Tate Ellington, known primarily as an actor, is also a self-taught painter, with an exhibition history that expands from NYC to Los Angeles. Working from doodles, conjured from found magazines, photographs, medical reference books, and/or an automatic sense of line, using mostly oils as his medium, Ellington inevitably focuses in on facial nuances, stating, “It’s what I identify with the most, so naturally, they come more.”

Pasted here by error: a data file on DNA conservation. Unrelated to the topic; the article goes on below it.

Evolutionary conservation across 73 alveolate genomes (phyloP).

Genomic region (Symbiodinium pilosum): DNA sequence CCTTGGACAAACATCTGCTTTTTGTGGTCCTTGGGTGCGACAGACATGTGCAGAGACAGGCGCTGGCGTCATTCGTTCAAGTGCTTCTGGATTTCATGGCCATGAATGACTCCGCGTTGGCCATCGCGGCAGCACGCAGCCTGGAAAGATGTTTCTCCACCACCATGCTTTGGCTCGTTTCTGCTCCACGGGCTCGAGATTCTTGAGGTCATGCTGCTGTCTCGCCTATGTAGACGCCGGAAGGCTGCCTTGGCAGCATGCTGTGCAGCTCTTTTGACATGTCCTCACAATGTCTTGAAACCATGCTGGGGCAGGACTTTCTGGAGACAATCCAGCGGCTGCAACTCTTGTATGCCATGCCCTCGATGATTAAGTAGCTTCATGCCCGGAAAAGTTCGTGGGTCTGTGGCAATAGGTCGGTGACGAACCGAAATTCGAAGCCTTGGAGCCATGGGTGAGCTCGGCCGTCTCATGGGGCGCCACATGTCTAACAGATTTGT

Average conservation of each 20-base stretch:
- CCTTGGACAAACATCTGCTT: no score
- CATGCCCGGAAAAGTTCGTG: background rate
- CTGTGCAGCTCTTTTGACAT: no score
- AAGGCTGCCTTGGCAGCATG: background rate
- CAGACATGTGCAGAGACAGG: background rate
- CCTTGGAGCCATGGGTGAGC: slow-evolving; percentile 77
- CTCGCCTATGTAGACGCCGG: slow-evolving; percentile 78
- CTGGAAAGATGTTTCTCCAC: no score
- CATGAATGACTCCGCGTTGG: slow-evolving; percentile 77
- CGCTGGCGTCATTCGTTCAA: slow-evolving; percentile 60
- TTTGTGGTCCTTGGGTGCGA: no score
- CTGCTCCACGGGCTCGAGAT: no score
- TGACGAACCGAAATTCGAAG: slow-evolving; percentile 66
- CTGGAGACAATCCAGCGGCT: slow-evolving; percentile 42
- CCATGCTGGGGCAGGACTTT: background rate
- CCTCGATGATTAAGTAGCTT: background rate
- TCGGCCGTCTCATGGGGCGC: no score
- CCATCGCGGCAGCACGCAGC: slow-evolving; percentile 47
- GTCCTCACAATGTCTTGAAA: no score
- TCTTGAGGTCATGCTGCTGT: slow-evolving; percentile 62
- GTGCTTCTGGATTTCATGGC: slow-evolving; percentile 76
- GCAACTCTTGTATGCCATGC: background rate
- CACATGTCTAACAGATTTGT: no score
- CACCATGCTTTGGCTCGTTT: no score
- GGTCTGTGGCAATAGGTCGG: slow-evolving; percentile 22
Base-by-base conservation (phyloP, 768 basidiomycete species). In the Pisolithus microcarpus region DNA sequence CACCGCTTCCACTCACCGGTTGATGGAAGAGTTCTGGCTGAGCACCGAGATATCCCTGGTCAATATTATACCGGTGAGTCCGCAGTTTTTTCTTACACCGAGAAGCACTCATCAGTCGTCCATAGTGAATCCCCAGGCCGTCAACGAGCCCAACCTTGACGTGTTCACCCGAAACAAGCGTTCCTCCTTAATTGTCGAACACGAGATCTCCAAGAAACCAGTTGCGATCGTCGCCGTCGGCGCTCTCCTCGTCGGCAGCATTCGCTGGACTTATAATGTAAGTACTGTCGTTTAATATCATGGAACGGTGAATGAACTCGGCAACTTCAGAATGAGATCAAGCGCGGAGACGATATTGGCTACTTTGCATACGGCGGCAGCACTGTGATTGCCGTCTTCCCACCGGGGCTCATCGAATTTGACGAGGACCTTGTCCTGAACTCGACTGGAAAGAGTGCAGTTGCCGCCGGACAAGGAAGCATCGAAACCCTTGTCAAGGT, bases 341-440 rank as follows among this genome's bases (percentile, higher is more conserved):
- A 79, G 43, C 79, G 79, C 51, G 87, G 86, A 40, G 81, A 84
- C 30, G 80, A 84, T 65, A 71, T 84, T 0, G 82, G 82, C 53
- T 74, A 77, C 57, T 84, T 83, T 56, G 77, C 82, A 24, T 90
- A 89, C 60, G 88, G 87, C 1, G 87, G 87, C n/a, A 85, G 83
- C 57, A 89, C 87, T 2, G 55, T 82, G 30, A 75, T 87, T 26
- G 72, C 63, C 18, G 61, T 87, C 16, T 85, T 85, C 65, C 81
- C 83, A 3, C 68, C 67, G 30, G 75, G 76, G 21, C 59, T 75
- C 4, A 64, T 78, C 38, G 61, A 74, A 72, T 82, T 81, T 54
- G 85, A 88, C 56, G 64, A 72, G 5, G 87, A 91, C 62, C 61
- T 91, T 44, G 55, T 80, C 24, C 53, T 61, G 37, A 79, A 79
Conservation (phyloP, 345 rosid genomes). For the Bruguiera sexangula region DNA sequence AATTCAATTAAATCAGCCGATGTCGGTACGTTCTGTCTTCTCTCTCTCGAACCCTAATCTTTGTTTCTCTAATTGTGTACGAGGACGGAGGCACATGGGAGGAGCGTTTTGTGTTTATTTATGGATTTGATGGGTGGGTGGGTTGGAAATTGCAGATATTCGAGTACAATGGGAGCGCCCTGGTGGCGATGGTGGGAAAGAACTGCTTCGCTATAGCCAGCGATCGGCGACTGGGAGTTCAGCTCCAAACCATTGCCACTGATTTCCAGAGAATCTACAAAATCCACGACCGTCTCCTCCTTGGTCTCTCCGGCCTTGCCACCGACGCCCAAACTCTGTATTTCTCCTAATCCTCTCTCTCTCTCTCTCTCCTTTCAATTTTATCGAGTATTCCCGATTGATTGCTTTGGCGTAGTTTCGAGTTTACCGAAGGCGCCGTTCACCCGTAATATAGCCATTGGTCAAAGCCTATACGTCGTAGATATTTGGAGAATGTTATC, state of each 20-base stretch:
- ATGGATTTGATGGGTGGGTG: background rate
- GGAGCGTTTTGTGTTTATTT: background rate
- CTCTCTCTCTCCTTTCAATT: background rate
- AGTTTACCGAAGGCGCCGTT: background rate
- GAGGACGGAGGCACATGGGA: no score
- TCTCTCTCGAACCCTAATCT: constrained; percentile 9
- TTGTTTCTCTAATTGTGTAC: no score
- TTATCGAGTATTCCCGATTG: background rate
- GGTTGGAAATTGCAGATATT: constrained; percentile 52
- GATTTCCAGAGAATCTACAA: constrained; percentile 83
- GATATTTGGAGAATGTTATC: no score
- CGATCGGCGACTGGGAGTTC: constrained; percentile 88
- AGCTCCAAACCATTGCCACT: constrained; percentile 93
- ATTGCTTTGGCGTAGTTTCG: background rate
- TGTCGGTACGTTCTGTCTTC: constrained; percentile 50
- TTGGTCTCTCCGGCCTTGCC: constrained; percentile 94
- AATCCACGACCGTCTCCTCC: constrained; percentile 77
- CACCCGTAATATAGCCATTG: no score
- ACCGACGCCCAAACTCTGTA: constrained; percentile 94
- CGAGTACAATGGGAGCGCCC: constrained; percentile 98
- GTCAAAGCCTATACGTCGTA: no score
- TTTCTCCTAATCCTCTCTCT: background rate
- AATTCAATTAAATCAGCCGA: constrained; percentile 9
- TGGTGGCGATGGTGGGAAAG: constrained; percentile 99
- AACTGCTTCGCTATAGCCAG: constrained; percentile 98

Each portrait carries a sharp bend of drama, as though the artist is implicated or interrupting more so than puppeteering the performance. Likewise, this is what strong acting does. In this way, Ellington seems to connect his two artistic loves, asserting, “In acting you are supposed to look for the truth of a character or of a situation. You can also be called to exaggerate the truth, if necessary. I think this is what I try to do with my paintings. I try to find the person by exaggerating him or her.” Each stroke is not just about the surface, but a discovery, or search for our own sense of play or performance as human beings.